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The Cerrado tropical savannah supports Asia with beef and soybeen at the cost of environmental disaster - ASE Prof Edgardo Latrubesse's research directs conservation efforts
Agricultural expansion is a major threat to tropical ecosystems globally, in many cases bringing economic development at the cost of functional ecosystems and the services they provide. The driving forces are nested in a global web of trade, where the places of consumption and production may be on different continents. Examples of such teleconnections are production of palm oil in Southeast Asia to support markets in Europe and North America, as well all production of soy and beef in South America to support the Asian market. The Cerrado biome of Brazil may not be as well known as the nearby Amazon rainforest, but over the last decades much of these 2 million km2 of tropical savannah have been successfully transformed into the centre for Brazil’s production of soy and beef, commodities that Brazil is the world’s leading producer of. But this economic success has a back side that could boomerang right back on not only Brazil but also neighbouring countries. Deforestation and construction of dams affects not only biodiversity (Cerrado is recognized as a global biodiversity hotspot), but also the fresh water supply of large parts of the South American continent. In a recent article, ASE Prof. Edgardo Latrubesse and collaborators from Brazil, USA, and Germany, assess the critical environmental situation of the Cerrado, and propose combined actions to stakeholders and decision-makers to preserve the last remnants of the Cerrado biome and its rivers.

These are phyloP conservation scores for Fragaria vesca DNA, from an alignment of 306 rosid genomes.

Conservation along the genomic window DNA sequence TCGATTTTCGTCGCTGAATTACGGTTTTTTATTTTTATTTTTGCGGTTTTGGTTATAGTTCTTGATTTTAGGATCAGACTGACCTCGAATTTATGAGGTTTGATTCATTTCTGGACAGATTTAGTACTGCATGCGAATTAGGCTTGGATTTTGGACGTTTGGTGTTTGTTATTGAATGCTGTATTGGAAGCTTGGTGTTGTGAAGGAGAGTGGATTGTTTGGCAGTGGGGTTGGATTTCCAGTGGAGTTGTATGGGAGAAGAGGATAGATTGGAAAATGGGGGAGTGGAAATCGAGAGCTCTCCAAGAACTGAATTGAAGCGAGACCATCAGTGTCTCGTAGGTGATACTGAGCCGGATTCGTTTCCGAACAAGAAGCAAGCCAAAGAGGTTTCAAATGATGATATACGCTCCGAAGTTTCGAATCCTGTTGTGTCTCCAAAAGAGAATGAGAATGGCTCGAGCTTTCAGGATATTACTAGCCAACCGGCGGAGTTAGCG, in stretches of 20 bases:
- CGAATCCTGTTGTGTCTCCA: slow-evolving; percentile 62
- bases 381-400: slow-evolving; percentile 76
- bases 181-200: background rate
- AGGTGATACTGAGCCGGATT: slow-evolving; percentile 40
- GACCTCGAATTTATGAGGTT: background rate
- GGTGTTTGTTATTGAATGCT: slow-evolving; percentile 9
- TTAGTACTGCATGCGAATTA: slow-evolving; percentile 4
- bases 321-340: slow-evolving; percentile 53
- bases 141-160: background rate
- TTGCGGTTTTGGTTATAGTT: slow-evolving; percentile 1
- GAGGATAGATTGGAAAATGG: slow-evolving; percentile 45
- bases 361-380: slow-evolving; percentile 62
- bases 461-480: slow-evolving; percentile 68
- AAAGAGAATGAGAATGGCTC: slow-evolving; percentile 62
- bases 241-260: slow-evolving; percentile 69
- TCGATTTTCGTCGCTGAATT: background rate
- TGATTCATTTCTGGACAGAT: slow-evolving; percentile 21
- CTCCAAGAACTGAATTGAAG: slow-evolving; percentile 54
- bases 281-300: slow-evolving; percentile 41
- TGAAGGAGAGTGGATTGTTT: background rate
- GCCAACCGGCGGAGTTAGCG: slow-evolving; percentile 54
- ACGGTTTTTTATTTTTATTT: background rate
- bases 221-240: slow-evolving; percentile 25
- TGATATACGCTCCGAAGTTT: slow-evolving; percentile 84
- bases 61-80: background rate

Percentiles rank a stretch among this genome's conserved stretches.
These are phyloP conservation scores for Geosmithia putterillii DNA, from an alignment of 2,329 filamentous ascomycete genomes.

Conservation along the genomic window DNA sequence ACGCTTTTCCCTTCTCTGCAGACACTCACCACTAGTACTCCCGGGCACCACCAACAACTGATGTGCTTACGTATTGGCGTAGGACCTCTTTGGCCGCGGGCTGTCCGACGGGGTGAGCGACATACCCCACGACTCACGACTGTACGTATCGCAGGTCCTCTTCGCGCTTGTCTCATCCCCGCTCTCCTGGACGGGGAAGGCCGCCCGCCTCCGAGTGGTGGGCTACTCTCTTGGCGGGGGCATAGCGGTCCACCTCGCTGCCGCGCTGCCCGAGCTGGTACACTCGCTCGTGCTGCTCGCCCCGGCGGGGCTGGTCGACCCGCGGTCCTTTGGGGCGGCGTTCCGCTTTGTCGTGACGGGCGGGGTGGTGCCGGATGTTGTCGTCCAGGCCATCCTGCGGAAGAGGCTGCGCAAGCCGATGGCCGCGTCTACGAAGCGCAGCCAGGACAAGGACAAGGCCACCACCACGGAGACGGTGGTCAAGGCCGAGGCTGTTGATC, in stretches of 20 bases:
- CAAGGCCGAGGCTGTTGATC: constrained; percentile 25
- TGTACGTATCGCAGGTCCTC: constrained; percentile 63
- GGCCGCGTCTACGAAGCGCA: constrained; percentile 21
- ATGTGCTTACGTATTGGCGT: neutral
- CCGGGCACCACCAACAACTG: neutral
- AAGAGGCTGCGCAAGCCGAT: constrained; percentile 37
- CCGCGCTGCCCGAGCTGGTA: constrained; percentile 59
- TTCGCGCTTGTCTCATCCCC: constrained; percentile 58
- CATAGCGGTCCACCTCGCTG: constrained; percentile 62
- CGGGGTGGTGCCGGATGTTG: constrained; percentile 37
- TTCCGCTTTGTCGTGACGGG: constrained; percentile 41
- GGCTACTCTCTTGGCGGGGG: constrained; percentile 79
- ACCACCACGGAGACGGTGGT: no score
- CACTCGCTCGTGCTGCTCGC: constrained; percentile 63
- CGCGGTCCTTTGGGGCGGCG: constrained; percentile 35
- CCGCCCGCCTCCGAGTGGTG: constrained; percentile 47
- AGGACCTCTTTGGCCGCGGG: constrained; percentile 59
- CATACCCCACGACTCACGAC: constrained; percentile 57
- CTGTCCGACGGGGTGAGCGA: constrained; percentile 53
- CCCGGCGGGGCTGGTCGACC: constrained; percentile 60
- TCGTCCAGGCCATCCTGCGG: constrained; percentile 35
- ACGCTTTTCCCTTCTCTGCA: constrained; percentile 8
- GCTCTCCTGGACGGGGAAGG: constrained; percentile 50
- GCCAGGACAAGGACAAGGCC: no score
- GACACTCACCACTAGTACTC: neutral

The Cerrado is strategically important for fresh water since it contains the headwaters and the largest portion of several South American watersheds as well as the upper catchments of large Amazon tributaries. It is easy to forget that vegetation is a vital component of the water cycle, but in fact conversion of natural forest to cropland can trigger changes in the hydrology, geomorphology and biochemistry of rivers, not to mention land surface temperature. Heavy use of agricultural fertilizers and pesticides and erosion adds to it. Hydropower is often considered environmentally friendly since it does not emit carbon dioxide. However, the construction of dams impacts water chemistry and sediment and nutrient fluxes, which in turn impacts unique and highly biodiverse floodplains, deltas, and coastal ecosystems. Currently 291 hydropower plants are operating in the Cerrado and over 800 more are planned, which makes Cerrado’s rivers the most threatened by dams in the global tropics. The time to save Cerrado’s ecosystems is running out but if the current trend is not turned the Cerrado freshwater systems may never rebound.
Read the original publication: Fostering water resource governance and conservation in the Brazilian Cerrado Biome